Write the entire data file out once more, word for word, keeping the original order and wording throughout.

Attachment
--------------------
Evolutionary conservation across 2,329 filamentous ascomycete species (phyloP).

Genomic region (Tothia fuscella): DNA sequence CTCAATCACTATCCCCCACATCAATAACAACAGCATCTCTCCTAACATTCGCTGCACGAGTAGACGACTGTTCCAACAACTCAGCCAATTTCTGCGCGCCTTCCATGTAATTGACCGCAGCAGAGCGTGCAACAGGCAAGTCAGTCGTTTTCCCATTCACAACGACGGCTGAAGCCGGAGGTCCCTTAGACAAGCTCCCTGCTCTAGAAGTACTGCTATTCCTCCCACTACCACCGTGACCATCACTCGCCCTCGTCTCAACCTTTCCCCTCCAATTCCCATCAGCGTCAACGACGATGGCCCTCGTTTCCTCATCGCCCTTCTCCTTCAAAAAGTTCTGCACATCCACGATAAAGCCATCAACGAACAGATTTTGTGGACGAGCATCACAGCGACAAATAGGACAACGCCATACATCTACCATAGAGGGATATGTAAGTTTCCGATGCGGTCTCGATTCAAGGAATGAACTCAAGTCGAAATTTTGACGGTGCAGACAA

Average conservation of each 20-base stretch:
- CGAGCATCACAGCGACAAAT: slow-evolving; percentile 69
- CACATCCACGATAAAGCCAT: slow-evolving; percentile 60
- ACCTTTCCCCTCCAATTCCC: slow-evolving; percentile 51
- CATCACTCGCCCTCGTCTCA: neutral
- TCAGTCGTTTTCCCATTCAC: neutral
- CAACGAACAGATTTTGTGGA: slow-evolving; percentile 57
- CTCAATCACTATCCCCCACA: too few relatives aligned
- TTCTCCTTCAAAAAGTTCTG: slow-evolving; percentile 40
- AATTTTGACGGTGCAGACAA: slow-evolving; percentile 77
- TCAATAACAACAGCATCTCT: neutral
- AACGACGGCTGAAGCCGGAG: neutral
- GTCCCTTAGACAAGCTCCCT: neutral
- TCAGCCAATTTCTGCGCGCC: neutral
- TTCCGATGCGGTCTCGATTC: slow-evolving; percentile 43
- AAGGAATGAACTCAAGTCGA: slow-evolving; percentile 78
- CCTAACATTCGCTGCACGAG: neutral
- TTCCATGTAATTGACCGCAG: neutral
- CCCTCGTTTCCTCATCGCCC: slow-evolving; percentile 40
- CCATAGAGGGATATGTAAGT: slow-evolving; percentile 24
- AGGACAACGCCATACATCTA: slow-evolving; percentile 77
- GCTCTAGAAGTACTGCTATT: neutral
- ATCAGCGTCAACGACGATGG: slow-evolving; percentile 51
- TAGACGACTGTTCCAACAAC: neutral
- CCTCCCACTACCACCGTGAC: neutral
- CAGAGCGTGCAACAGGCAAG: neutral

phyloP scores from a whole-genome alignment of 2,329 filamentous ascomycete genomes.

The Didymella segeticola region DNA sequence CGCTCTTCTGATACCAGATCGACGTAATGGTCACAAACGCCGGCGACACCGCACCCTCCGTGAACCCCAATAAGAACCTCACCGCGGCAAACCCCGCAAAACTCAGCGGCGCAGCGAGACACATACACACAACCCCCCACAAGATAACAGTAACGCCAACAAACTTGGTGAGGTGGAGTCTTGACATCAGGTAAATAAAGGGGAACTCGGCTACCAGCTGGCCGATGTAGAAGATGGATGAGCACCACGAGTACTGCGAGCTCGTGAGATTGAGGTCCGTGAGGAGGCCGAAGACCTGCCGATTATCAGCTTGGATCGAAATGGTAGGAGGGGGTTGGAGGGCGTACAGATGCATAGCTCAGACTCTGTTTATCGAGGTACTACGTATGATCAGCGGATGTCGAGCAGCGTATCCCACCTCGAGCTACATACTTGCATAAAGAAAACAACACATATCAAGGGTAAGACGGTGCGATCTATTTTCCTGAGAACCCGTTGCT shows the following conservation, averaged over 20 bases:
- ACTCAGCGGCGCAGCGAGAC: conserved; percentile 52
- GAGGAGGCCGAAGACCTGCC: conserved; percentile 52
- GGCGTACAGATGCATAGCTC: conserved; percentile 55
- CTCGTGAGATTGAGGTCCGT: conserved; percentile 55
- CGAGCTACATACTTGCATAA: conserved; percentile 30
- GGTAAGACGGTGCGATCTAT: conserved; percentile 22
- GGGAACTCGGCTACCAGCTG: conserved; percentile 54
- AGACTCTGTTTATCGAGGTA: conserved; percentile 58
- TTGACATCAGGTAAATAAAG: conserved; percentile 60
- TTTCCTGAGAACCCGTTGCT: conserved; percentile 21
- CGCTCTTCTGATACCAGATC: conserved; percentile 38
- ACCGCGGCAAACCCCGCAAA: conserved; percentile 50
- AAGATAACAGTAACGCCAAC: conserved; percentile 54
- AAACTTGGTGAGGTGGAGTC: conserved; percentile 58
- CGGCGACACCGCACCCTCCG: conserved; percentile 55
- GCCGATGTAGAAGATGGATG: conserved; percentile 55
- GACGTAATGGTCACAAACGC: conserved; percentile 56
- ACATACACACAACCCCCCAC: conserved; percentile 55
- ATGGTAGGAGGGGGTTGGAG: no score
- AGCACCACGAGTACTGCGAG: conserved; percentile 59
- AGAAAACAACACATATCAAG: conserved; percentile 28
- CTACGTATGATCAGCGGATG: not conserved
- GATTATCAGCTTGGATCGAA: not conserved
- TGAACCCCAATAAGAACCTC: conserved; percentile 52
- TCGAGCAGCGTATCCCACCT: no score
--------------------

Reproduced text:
Evolutionary conservation across 2,329 filamentous ascomycete species (phyloP).

Genomic region (Tothia fuscella): DNA sequence CTCAATCACTATCCCCCACATCAATAACAACAGCATCTCTCCTAACATTCGCTGCACGAGTAGACGACTGTTCCAACAACTCAGCCAATTTCTGCGCGCCTTCCATGTAATTGACCGCAGCAGAGCGTGCAACAGGCAAGTCAGTCGTTTTCCCATTCACAACGACGGCTGAAGCCGGAGGTCCCTTAGACAAGCTCCCTGCTCTAGAAGTACTGCTATTCCTCCCACTACCACCGTGACCATCACTCGCCCTCGTCTCAACCTTTCCCCTCCAATTCCCATCAGCGTCAACGACGATGGCCCTCGTTTCCTCATCGCCCTTCTCCTTCAAAAAGTTCTGCACATCCACGATAAAGCCATCAACGAACAGATTTTGTGGACGAGCATCACAGCGACAAATAGGACAACGCCATACATCTACCATAGAGGGATATGTAAGTTTCCGATGCGGTCTCGATTCAAGGAATGAACTCAAGTCGAAATTTTGACGGTGCAGACAA

Average conservation of each 20-base stretch:
- CGAGCATCACAGCGACAAAT: slow-evolving; percentile 69
- CACATCCACGATAAAGCCAT: slow-evolving; percentile 60
- ACCTTTCCCCTCCAATTCCC: slow-evolving; percentile 51
- CATCACTCGCCCTCGTCTCA: neutral
- TCAGTCGTTTTCCCATTCAC: neutral
- CAACGAACAGATTTTGTGGA: slow-evolving; percentile 57
- CTCAATCACTATCCCCCACA: too few relatives aligned
- TTCTCCTTCAAAAAGTTCTG: slow-evolving; percentile 40
- AATTTTGACGGTGCAGACAA: slow-evolving; percentile 77
- TCAATAACAACAGCATCTCT: neutral
- AACGACGGCTGAAGCCGGAG: neutral
- GTCCCTTAGACAAGCTCCCT: neutral
- TCAGCCAATTTCTGCGCGCC: neutral
- TTCCGATGCGGTCTCGATTC: slow-evolving; percentile 43
- AAGGAATGAACTCAAGTCGA: slow-evolving; percentile 78
- CCTAACATTCGCTGCACGAG: neutral
- TTCCATGTAATTGACCGCAG: neutral
- CCCTCGTTTCCTCATCGCCC: slow-evolving; percentile 40
- CCATAGAGGGATATGTAAGT: slow-evolving; percentile 24
- AGGACAACGCCATACATCTA: slow-evolving; percentile 77
- GCTCTAGAAGTACTGCTATT: neutral
- ATCAGCGTCAACGACGATGG: slow-evolving; percentile 51
- TAGACGACTGTTCCAACAAC: neutral
- CCTCCCACTACCACCGTGAC: neutral
- CAGAGCGTGCAACAGGCAAG: neutral

phyloP scores from a whole-genome alignment of 2,329 filamentous ascomycete genomes.

The Didymella segeticola region DNA sequence CGCTCTTCTGATACCAGATCGACGTAATGGTCACAAACGCCGGCGACACCGCACCCTCCGTGAACCCCAATAAGAACCTCACCGCGGCAAACCCCGCAAAACTCAGCGGCGCAGCGAGACACATACACACAACCCCCCACAAGATAACAGTAACGCCAACAAACTTGGTGAGGTGGAGTCTTGACATCAGGTAAATAAAGGGGAACTCGGCTACCAGCTGGCCGATGTAGAAGATGGATGAGCACCACGAGTACTGCGAGCTCGTGAGATTGAGGTCCGTGAGGAGGCCGAAGACCTGCCGATTATCAGCTTGGATCGAAATGGTAGGAGGGGGTTGGAGGGCGTACAGATGCATAGCTCAGACTCTGTTTATCGAGGTACTACGTATGATCAGCGGATGTCGAGCAGCGTATCCCACCTCGAGCTACATACTTGCATAAAGAAAACAACACATATCAAGGGTAAGACGGTGCGATCTATTTTCCTGAGAACCCGTTGCT shows the following conservation, averaged over 20 bases:
- ACTCAGCGGCGCAGCGAGAC: conserved; percentile 52
- GAGGAGGCCGAAGACCTGCC: conserved; percentile 52
- GGCGTACAGATGCATAGCTC: conserved; percentile 55
- CTCGTGAGATTGAGGTCCGT: conserved; percentile 55
- CGAGCTACATACTTGCATAA: conserved; percentile 30
- GGTAAGACGGTGCGATCTAT: conserved; percentile 22
- GGGAACTCGGCTACCAGCTG: conserved; percentile 54
- AGACTCTGTTTATCGAGGTA: conserved; percentile 58
- TTGACATCAGGTAAATAAAG: conserved; percentile 60
- TTTCCTGAGAACCCGTTGCT: conserved; percentile 21
- CGCTCTTCTGATACCAGATC: conserved; percentile 38
- ACCGCGGCAAACCCCGCAAA: conserved; percentile 50
- AAGATAACAGTAACGCCAAC: conserved; percentile 54
- AAACTTGGTGAGGTGGAGTC: conserved; percentile 58
- CGGCGACACCGCACCCTCCG: conserved; percentile 55
- GCCGATGTAGAAGATGGATG: conserved; percentile 55
- GACGTAATGGTCACAAACGC: conserved; percentile 56
- ACATACACACAACCCCCCAC: conserved; percentile 55
- ATGGTAGGAGGGGGTTGGAG: no score
- AGCACCACGAGTACTGCGAG: conserved; percentile 59
- AGAAAACAACACATATCAAG: conserved; percentile 28
- CTACGTATGATCAGCGGATG: not conserved
- GATTATCAGCTTGGATCGAA: not conserved
- TGAACCCCAATAAGAACCTC: conserved; percentile 52
- TCGAGCAGCGTATCCCACCT: no score